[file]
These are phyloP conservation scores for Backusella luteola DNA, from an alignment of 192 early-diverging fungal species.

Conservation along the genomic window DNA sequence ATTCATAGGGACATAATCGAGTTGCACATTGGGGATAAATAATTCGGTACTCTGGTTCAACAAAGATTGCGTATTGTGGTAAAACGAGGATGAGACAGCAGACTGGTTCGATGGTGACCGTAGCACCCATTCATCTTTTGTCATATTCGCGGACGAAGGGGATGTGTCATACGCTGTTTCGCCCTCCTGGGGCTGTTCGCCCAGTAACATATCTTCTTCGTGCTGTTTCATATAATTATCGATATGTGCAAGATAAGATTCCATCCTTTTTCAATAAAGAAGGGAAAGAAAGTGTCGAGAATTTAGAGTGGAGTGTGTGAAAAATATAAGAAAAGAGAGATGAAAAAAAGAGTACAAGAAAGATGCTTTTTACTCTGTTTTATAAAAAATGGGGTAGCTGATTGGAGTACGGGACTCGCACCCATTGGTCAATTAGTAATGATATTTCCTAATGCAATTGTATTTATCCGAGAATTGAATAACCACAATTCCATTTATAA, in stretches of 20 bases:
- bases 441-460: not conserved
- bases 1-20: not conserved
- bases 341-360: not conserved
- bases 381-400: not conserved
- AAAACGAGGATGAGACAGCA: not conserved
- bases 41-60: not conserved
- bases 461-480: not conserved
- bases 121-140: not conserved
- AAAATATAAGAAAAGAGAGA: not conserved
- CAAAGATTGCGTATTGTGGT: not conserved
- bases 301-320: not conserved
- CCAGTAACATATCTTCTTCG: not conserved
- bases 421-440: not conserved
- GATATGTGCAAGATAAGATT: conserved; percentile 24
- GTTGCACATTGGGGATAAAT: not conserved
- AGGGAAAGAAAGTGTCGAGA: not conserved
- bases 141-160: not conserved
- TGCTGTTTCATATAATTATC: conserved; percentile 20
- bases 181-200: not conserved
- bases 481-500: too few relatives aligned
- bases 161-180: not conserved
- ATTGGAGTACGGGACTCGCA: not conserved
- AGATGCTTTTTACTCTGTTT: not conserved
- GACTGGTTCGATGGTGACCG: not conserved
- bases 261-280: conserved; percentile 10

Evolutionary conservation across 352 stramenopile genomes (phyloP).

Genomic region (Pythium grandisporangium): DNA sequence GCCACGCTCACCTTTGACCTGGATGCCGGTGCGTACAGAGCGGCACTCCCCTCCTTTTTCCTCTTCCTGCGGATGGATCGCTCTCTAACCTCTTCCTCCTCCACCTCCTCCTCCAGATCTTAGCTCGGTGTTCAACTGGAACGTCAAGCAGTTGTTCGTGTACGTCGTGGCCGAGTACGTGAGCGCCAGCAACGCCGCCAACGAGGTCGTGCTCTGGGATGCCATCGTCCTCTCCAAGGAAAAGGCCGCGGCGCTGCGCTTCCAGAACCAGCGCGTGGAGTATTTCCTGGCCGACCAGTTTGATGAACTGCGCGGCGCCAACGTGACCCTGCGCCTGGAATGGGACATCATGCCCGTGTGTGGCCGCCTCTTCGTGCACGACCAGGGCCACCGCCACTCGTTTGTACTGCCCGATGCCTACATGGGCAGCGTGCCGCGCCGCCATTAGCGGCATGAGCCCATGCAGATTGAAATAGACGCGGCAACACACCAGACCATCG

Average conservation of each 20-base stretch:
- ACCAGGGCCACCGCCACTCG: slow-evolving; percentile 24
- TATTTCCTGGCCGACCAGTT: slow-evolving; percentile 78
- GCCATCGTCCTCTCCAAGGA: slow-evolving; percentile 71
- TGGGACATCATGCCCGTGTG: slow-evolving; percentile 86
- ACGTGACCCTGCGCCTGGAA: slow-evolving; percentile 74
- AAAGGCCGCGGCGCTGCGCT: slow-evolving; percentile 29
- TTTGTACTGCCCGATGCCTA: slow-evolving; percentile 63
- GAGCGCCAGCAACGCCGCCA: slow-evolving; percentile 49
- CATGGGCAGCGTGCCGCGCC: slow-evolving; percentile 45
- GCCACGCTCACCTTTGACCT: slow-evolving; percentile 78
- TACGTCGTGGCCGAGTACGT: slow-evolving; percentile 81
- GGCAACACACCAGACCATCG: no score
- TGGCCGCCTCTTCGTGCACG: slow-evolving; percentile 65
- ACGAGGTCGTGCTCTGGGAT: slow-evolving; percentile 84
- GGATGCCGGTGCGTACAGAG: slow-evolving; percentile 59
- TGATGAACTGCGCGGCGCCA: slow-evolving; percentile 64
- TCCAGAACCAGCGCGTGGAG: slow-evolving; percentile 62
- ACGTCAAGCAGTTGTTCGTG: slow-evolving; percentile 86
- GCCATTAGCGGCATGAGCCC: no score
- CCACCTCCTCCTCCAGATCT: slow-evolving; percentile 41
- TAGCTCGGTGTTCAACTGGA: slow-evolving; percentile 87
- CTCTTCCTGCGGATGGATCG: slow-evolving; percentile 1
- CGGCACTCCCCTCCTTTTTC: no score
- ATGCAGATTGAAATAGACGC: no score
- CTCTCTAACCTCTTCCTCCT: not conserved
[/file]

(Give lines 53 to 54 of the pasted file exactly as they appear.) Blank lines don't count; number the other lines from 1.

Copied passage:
- CGGCACTCCCCTCCTTTTTC: no score
- ATGCAGATTGAAATAGACGC: no score